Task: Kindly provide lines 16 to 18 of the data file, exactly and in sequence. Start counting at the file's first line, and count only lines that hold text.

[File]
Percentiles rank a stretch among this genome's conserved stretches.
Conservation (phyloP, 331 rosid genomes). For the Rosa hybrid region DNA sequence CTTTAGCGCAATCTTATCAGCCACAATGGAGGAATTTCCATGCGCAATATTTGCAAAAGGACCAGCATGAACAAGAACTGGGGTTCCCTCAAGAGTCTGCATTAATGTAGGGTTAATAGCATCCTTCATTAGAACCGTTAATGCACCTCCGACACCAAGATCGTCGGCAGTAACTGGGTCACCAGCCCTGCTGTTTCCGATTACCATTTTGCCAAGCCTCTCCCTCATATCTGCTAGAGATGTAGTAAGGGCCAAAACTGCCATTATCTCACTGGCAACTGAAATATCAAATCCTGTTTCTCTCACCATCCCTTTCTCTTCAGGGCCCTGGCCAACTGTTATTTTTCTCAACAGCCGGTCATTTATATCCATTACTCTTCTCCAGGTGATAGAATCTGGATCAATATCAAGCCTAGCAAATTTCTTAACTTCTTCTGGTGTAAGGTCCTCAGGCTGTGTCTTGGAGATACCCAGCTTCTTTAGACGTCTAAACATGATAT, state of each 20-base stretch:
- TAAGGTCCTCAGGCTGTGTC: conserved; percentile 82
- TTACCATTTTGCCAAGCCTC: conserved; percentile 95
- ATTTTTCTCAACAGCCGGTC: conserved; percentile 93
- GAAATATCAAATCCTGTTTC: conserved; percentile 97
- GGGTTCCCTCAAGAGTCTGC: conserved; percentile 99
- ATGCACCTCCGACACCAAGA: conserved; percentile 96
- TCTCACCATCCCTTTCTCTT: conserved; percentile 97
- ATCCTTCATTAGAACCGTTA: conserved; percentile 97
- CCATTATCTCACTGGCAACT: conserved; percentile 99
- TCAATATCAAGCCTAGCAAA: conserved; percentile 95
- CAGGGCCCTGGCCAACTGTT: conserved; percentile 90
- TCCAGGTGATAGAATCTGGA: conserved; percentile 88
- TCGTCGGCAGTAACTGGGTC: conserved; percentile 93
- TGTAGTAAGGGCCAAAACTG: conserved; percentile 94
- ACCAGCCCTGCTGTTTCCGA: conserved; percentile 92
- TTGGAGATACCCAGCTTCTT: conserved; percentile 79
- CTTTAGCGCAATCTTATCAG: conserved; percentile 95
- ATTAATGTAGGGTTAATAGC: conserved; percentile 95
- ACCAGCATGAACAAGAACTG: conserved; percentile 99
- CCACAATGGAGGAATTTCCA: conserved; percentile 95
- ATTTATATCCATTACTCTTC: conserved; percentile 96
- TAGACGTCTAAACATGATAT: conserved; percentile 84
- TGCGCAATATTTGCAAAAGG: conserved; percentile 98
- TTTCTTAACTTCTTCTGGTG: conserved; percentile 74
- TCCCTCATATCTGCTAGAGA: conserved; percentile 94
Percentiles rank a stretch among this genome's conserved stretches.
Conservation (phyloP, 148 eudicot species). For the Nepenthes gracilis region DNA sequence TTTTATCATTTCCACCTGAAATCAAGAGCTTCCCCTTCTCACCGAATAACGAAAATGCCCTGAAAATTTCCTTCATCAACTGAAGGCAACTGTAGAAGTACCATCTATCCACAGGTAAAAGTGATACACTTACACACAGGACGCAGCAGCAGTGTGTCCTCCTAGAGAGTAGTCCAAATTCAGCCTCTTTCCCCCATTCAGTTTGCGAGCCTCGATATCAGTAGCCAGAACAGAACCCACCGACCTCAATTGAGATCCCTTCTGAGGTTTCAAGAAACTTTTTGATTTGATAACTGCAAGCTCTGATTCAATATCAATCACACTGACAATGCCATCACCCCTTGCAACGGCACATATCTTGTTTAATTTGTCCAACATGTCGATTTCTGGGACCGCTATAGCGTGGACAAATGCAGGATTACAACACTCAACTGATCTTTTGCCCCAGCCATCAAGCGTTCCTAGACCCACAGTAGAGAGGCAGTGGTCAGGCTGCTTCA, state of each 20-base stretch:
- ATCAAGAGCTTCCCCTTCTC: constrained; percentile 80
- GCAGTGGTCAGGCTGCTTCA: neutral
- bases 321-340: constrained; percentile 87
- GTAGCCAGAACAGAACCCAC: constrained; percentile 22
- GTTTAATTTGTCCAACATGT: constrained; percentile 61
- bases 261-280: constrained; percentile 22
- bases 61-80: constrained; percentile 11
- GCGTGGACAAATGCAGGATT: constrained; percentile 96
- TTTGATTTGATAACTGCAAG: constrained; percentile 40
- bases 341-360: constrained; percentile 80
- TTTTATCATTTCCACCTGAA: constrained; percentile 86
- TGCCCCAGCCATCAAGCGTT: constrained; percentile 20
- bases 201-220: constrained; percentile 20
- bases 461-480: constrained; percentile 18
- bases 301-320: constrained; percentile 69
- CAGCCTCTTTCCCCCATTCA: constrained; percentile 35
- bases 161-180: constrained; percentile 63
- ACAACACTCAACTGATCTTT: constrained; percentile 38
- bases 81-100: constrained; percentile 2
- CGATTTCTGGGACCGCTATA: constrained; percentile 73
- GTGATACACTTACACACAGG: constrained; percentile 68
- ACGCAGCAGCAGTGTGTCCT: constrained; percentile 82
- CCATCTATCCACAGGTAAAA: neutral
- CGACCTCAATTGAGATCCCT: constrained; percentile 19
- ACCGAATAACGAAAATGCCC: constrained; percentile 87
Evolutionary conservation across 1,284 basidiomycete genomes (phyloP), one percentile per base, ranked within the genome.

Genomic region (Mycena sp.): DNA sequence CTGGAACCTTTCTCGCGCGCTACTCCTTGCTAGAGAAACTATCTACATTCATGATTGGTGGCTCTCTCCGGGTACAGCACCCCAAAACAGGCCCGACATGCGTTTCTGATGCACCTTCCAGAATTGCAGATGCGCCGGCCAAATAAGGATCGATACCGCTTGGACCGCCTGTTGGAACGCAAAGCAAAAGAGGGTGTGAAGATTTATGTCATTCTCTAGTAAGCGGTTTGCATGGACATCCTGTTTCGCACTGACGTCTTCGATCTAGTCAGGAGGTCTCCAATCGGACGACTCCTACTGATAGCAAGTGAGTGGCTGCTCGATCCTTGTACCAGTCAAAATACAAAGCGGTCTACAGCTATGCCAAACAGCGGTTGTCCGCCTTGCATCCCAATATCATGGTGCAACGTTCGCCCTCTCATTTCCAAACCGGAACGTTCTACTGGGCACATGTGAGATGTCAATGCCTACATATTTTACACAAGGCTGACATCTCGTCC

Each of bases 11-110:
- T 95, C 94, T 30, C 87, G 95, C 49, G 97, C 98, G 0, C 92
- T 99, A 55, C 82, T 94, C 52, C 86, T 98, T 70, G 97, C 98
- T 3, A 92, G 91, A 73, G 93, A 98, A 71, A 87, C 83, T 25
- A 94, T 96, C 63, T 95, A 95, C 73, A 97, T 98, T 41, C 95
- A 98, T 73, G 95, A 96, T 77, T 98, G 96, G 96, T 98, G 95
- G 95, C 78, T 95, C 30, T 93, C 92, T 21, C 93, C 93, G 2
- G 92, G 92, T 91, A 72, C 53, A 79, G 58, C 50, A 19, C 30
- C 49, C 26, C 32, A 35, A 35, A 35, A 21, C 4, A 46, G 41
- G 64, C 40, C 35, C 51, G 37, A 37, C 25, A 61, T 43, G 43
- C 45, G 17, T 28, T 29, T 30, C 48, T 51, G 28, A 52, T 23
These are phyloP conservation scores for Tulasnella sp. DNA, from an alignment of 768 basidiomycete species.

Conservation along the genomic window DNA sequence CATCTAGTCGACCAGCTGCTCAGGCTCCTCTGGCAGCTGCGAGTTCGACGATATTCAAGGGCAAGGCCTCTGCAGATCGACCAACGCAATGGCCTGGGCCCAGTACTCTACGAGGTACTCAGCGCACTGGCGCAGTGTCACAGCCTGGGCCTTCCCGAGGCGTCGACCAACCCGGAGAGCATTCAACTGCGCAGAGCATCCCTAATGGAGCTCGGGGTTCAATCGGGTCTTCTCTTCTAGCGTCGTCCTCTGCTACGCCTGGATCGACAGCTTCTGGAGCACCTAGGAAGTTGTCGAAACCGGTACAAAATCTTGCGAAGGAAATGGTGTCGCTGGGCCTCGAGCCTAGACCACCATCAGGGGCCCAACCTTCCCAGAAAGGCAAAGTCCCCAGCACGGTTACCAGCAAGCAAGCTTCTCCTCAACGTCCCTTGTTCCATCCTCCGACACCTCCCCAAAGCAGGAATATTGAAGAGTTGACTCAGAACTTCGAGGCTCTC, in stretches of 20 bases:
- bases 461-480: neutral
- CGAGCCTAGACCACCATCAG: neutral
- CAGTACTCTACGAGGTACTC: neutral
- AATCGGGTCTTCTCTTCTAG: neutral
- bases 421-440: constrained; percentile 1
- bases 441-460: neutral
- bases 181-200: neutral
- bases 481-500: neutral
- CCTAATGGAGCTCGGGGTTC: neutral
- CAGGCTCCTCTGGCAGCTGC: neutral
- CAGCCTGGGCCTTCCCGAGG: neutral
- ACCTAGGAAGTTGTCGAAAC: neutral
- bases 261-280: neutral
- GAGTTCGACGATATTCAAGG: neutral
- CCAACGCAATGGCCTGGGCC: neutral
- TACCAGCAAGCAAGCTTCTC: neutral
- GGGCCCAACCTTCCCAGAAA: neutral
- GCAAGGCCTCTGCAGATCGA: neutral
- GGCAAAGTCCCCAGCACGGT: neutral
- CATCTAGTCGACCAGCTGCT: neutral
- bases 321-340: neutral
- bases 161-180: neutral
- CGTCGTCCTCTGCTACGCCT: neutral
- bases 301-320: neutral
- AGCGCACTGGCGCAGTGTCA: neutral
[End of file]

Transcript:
- TGTAGTAAGGGCCAAAACTG: conserved; percentile 94
- ACCAGCCCTGCTGTTTCCGA: conserved; percentile 92
- TTGGAGATACCCAGCTTCTT: conserved; percentile 79